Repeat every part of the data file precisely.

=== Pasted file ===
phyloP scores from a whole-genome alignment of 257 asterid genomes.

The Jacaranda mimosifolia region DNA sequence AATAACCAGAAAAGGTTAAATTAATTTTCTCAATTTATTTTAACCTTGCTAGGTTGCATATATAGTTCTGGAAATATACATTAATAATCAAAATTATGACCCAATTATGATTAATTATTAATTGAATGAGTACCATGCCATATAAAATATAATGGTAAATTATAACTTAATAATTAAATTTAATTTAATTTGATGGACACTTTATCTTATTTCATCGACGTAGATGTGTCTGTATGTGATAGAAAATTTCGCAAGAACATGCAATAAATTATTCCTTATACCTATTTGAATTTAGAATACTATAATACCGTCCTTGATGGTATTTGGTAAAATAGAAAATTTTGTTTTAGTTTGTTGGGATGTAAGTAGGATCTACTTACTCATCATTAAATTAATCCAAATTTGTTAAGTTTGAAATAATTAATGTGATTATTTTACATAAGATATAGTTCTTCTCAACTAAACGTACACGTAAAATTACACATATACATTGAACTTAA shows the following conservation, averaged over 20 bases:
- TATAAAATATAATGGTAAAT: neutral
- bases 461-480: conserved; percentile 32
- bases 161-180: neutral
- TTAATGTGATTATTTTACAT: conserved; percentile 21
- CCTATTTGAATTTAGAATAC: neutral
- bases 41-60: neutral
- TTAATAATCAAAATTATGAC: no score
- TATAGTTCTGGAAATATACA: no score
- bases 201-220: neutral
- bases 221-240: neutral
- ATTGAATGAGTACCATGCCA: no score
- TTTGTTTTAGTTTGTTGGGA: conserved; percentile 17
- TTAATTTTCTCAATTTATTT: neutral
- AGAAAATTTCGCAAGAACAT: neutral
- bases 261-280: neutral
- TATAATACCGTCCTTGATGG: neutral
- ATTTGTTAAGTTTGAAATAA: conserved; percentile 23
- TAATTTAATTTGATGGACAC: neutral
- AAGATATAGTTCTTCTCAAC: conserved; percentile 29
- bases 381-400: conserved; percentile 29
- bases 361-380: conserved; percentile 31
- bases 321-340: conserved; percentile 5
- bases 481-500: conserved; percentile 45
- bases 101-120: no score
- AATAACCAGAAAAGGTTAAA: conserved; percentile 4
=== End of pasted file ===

phyloP scores from a whole-genome alignment of 257 asterid genomes.

The Jacaranda mimosifolia region DNA sequence AATAACCAGAAAAGGTTAAATTAATTTTCTCAATTTATTTTAACCTTGCTAGGTTGCATATATAGTTCTGGAAATATACATTAATAATCAAAATTATGACCCAATTATGATTAATTATTAATTGAATGAGTACCATGCCATATAAAATATAATGGTAAATTATAACTTAATAATTAAATTTAATTTAATTTGATGGACACTTTATCTTATTTCATCGACGTAGATGTGTCTGTATGTGATAGAAAATTTCGCAAGAACATGCAATAAATTATTCCTTATACCTATTTGAATTTAGAATACTATAATACCGTCCTTGATGGTATTTGGTAAAATAGAAAATTTTGTTTTAGTTTGTTGGGATGTAAGTAGGATCTACTTACTCATCATTAAATTAATCCAAATTTGTTAAGTTTGAAATAATTAATGTGATTATTTTACATAAGATATAGTTCTTCTCAACTAAACGTACACGTAAAATTACACATATACATTGAACTTAA shows the following conservation, averaged over 20 bases:
- TATAAAATATAATGGTAAAT: neutral
- bases 461-480: conserved; percentile 32
- bases 161-180: neutral
- TTAATGTGATTATTTTACAT: conserved; percentile 21
- CCTATTTGAATTTAGAATAC: neutral
- bases 41-60: neutral
- TTAATAATCAAAATTATGAC: no score
- TATAGTTCTGGAAATATACA: no score
- bases 201-220: neutral
- bases 221-240: neutral
- ATTGAATGAGTACCATGCCA: no score
- TTTGTTTTAGTTTGTTGGGA: conserved; percentile 17
- TTAATTTTCTCAATTTATTT: neutral
- AGAAAATTTCGCAAGAACAT: neutral
- bases 261-280: neutral
- TATAATACCGTCCTTGATGG: neutral
- ATTTGTTAAGTTTGAAATAA: conserved; percentile 23
- TAATTTAATTTGATGGACAC: neutral
- AAGATATAGTTCTTCTCAAC: conserved; percentile 29
- bases 381-400: conserved; percentile 29
- bases 361-380: conserved; percentile 31
- bases 321-340: conserved; percentile 5
- bases 481-500: conserved; percentile 45
- bases 101-120: no score
- AATAACCAGAAAAGGTTAAA: conserved; percentile 4